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24 November 2014

Ol' Blue Eyes's Little Black Book

Many Sinatra collectors will no doubt be eager to own his 1960s address book, when it comes under the hammer at Heritage Auctions in December (pre-auction internet bidding on the item is already underway: the current top bid is $1,300).

The address book, compiled by his long-time secretary, is a (circa) 1964 who's who, from Harold Arlen to Richard Zanuck and some people called Kennedy

Marlene's in there, too, seemingly with an outdated address (she'd surely moved further up, to 993 Park Avenue, by then: her alphanumeric phone number is correct, though!). Not sure what she would have made of her alphabetical billing below soon-to-be Mrs Bacharach, Angie Dickinson:


Let's ring Marlene ... she might just answer!

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18 November 2014

Dietrich in London: 50th Anniversary

Half a century ago, this week, Marlene Dietrich arrived in London to prepare for a concert season in that city. She had previously performed there, at the Café de Paris in the fifties, but that was in cabaret. This would be London's first opportunity to experience her expanded repertoire, in a theatrical event finessed by musical director, Burt Bacharach, and herself.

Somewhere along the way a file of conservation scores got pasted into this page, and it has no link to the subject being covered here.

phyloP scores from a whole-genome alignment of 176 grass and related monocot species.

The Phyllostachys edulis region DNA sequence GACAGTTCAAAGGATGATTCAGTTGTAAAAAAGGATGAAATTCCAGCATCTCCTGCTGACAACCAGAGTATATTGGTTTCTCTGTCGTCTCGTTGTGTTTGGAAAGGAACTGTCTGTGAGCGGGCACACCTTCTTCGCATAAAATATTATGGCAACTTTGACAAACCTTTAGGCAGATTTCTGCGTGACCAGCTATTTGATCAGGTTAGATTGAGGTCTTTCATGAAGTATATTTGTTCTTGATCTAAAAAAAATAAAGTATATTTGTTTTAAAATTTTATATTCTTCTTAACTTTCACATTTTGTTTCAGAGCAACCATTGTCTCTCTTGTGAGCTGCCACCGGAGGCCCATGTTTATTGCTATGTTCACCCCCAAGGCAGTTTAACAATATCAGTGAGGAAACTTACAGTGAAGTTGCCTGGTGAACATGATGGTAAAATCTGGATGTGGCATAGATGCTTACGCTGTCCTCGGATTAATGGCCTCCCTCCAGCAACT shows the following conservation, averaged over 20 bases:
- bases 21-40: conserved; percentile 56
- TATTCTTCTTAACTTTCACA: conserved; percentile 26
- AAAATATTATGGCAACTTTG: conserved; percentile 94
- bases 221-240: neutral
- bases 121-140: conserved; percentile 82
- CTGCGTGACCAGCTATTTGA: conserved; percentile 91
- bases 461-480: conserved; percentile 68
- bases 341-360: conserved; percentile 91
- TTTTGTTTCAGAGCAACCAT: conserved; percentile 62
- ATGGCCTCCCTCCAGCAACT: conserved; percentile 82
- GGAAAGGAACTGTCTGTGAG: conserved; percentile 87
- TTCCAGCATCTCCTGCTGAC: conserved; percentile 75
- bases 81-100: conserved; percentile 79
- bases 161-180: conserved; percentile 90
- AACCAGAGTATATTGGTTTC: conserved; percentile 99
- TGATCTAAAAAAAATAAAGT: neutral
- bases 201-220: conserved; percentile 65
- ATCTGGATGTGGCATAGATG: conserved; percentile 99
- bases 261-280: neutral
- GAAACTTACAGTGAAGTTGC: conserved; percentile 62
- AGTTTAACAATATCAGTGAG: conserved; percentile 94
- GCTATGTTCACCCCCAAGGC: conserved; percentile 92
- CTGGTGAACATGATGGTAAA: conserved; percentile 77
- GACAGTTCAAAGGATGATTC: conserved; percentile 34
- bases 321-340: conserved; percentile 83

Dietrich at Heathrow airport, November 1964.

01 November 2014

Dietrich Interviewed: Advice from "An Old German Shoe"

Marlene had recently completed her annual Las Vegas stint and was in the midst of her South American concert tour when this interview, by Lloyd Shearer, was published in an August 1959 edition of Parade:


BOOKERS WHO SCHEDULE the stage appearances of famous show business personalities loosely classify these celebrities in two groups  — talent and freak attractions. 

Marlene Dietrich, who each year is booked into the Sahara Hotel in Las Vegas, the Copacabana in Rio and several other night spots throughout the world at $25,000 a week, is classified as a freak attraction. 

The reason? People will pay to see her regardless of her act — an act in which she sings badly because her tremulous voice lacks timbre and range, and in which she dances inadequately because her dancing is limited to a series of offbeat kicks and cakewalks. And yet Marlene is always a sellout.  Wherever she plays she draws enthusiastic crowds. She stimulates tumultuous ovations. She arouses such awe and envy-inspired audience comment as, “How does she do it at her age?” or “Doesn't she ever grow old?” or “Look at the figure on that woman.” 

At 55, onstage, sheathed in a shimmering side-slit creation designed by Jean Louis, languorously slinking up to a microphone, incredibly immune to the ravages of age, Grandma Dietrich generates more glamor and sex appeal than any other actress you can think of, even those half her age. 

How does she do it? The honest answer is money, technique and style. 

“Let's not fool anyone,” Dietrich candidly declares. “It takes money to be glamorous nowadays. Glamor is what I sell in my act, and it costs plenty. 

Feathers from Argentina